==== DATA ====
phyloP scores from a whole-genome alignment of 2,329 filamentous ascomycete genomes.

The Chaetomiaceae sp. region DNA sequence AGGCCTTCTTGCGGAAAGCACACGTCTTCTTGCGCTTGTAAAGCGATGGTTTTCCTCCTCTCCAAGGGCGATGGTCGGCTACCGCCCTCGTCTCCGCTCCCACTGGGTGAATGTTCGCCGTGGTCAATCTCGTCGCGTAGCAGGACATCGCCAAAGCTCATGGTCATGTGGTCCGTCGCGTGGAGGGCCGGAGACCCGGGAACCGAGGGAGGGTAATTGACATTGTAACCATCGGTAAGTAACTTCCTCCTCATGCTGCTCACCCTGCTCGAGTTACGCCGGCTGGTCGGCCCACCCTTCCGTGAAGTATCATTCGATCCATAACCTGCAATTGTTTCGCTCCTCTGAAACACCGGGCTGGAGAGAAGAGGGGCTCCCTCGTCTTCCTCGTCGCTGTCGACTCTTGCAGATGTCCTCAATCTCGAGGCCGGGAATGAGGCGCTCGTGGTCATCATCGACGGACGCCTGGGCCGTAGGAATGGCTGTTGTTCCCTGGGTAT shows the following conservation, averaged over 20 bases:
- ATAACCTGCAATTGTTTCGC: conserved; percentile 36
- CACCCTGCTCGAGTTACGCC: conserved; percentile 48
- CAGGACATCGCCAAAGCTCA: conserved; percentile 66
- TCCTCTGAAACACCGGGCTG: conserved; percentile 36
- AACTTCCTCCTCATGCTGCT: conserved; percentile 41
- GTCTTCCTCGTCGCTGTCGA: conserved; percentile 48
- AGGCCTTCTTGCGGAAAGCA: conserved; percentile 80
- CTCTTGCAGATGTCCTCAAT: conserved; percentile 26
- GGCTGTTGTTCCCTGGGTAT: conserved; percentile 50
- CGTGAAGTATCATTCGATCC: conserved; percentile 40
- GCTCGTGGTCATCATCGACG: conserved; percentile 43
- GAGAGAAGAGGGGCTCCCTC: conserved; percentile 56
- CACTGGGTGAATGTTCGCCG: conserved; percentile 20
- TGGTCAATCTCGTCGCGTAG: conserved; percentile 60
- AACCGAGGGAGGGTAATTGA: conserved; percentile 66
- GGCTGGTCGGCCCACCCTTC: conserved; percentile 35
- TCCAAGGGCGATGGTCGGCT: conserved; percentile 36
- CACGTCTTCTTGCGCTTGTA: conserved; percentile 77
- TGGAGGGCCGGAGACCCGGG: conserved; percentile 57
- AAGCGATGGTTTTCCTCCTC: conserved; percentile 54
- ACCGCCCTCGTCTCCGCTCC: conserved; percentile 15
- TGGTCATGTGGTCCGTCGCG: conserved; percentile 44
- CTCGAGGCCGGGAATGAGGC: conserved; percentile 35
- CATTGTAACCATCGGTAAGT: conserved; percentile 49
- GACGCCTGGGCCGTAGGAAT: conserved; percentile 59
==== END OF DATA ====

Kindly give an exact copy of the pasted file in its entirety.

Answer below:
phyloP scores from a whole-genome alignment of 2,329 filamentous ascomycete genomes.

The Chaetomiaceae sp. region DNA sequence AGGCCTTCTTGCGGAAAGCACACGTCTTCTTGCGCTTGTAAAGCGATGGTTTTCCTCCTCTCCAAGGGCGATGGTCGGCTACCGCCCTCGTCTCCGCTCCCACTGGGTGAATGTTCGCCGTGGTCAATCTCGTCGCGTAGCAGGACATCGCCAAAGCTCATGGTCATGTGGTCCGTCGCGTGGAGGGCCGGAGACCCGGGAACCGAGGGAGGGTAATTGACATTGTAACCATCGGTAAGTAACTTCCTCCTCATGCTGCTCACCCTGCTCGAGTTACGCCGGCTGGTCGGCCCACCCTTCCGTGAAGTATCATTCGATCCATAACCTGCAATTGTTTCGCTCCTCTGAAACACCGGGCTGGAGAGAAGAGGGGCTCCCTCGTCTTCCTCGTCGCTGTCGACTCTTGCAGATGTCCTCAATCTCGAGGCCGGGAATGAGGCGCTCGTGGTCATCATCGACGGACGCCTGGGCCGTAGGAATGGCTGTTGTTCCCTGGGTAT shows the following conservation, averaged over 20 bases:
- ATAACCTGCAATTGTTTCGC: conserved; percentile 36
- CACCCTGCTCGAGTTACGCC: conserved; percentile 48
- CAGGACATCGCCAAAGCTCA: conserved; percentile 66
- TCCTCTGAAACACCGGGCTG: conserved; percentile 36
- AACTTCCTCCTCATGCTGCT: conserved; percentile 41
- GTCTTCCTCGTCGCTGTCGA: conserved; percentile 48
- AGGCCTTCTTGCGGAAAGCA: conserved; percentile 80
- CTCTTGCAGATGTCCTCAAT: conserved; percentile 26
- GGCTGTTGTTCCCTGGGTAT: conserved; percentile 50
- CGTGAAGTATCATTCGATCC: conserved; percentile 40
- GCTCGTGGTCATCATCGACG: conserved; percentile 43
- GAGAGAAGAGGGGCTCCCTC: conserved; percentile 56
- CACTGGGTGAATGTTCGCCG: conserved; percentile 20
- TGGTCAATCTCGTCGCGTAG: conserved; percentile 60
- AACCGAGGGAGGGTAATTGA: conserved; percentile 66
- GGCTGGTCGGCCCACCCTTC: conserved; percentile 35
- TCCAAGGGCGATGGTCGGCT: conserved; percentile 36
- CACGTCTTCTTGCGCTTGTA: conserved; percentile 77
- TGGAGGGCCGGAGACCCGGG: conserved; percentile 57
- AAGCGATGGTTTTCCTCCTC: conserved; percentile 54
- ACCGCCCTCGTCTCCGCTCC: conserved; percentile 15
- TGGTCATGTGGTCCGTCGCG: conserved; percentile 44
- CTCGAGGCCGGGAATGAGGC: conserved; percentile 35
- CATTGTAACCATCGGTAAGT: conserved; percentile 49
- GACGCCTGGGCCGTAGGAAT: conserved; percentile 59